(Nikkei Biotech, 7th July 2003)
The Japan Medical Association also established a Committee on the Use of Human Genetic Information in August 2003. The committee is expected to investigate such matters as social problems arising from genetic discrimination and so on resulting from recent rapid developments in genomic (genetic) therapies, and produce a final report stating the position of the Japan Medical Association on this matter.
(Nikkei BP "Personalized Medicine Website", 22 July 2003)
Closeup: GM soy destroyed
The "Informal Council on Bio-crops" (representative Katsutoshi Nagatomo) has thus far in conjunction with Monsanto promoted the domestic cultivation of GM soy in Japan. GM soy was planted in nine locations in 2001, and in six locations in 2002, but in each case the crop was mowed before the flowering stage.
This year opposition in local areas has been strong, and with MAFF notifying the group that it must a) gain the understanding of the local population, b) provide the local government and Japan Agriculture information about the planting in advance, and c) take preventive measures against hybridization due to wind-distributed pollen, cultivation has been limited to just three locations; Yawara Village, Ibaraki Prefecture; Mizuho City, Gifu Prefecture; and Chuzu Town, Shiga Prefecture. In all three locations the GM soy was forcibly mowed.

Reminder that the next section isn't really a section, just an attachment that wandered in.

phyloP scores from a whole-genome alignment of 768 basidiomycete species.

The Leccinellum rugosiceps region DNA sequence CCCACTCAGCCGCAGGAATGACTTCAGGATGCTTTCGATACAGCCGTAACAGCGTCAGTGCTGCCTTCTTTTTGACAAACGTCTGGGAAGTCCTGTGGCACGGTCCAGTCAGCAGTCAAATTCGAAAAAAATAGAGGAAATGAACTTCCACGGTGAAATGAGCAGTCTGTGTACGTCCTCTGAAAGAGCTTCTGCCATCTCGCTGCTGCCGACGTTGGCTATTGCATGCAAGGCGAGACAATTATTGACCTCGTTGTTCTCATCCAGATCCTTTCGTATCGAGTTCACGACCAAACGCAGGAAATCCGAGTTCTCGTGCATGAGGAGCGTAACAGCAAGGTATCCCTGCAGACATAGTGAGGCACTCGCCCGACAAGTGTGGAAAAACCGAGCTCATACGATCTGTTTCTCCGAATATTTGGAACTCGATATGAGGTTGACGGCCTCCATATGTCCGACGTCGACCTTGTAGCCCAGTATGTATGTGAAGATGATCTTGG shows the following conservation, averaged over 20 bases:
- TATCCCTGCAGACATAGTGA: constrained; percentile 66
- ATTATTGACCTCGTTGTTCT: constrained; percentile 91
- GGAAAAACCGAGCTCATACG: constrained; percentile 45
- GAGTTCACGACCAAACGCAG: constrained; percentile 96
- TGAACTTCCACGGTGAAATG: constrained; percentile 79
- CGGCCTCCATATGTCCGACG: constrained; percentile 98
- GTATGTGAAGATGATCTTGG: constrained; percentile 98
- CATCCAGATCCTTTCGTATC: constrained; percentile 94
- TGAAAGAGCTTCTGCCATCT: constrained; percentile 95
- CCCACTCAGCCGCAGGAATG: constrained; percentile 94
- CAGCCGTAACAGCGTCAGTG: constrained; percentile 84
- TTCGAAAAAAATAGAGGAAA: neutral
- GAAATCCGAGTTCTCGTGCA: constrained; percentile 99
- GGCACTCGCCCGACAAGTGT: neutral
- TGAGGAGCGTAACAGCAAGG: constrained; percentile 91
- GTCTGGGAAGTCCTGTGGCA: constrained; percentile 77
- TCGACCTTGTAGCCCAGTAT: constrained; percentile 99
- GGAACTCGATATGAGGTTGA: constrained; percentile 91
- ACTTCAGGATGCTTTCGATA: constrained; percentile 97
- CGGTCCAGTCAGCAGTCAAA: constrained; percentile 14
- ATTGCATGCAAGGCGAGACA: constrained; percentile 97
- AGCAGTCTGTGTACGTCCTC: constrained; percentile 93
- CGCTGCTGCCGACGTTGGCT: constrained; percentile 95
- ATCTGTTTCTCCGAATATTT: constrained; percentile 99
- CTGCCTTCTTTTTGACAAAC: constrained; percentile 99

In the case of Yawara Village, in spite of numerous requests by the village office not to plant the crop, 0.2 ha was planted. Seeds and other materials were supplied free of charge by Monsanto and the "Council" has received the full cooperation of STAFF (Society for the Techno-innovation of Agriculture, Forestry and Fisheries, a MAFF-affiliated organization).
A meeting sponsored by the "Campaign Against GM Food" and other groups was held in Yawara Village on 23 July 2003 to oppose the planting of the GM soy. After the meeting, the participants visited the field only to find that the soy was already in flower. On 23 June 2003, the chairman of the board of Kariya STAFF had promised Ibaraki Prefecture that the soy would be mowed before flowering, but this promise was not kept.
Sensing impending danger of genetic pollution from wind-distributed pollen, local farmers held a meeting in the vicinity of the field on 26 July 2003 where Katsutoshi Nagatomo and the owner of the field, Michio Takatsu, were requested to take measures to prevent the spread of pollen from the field. Both men refused to carry out the request, and replied that they intended to harvest the crop. As a result, all the participants in the meeting decided to cover the field immediately with a plastic sheet as a pollen countermeasure. However, this proved to be impossible due to strong wind and the meeting broke up. Some of the people who remained behind after the meeting entered the field with a tractor and the crop was mowed and ploughed under. On 3 August 2003, the "Campaign Against GM Food", which had sponsored the 26 July meeting, issued a statement saying that although it was unclear who had carried out the mowing and ploughing under, the "Campaign took responsibility" for the destruction of the crop.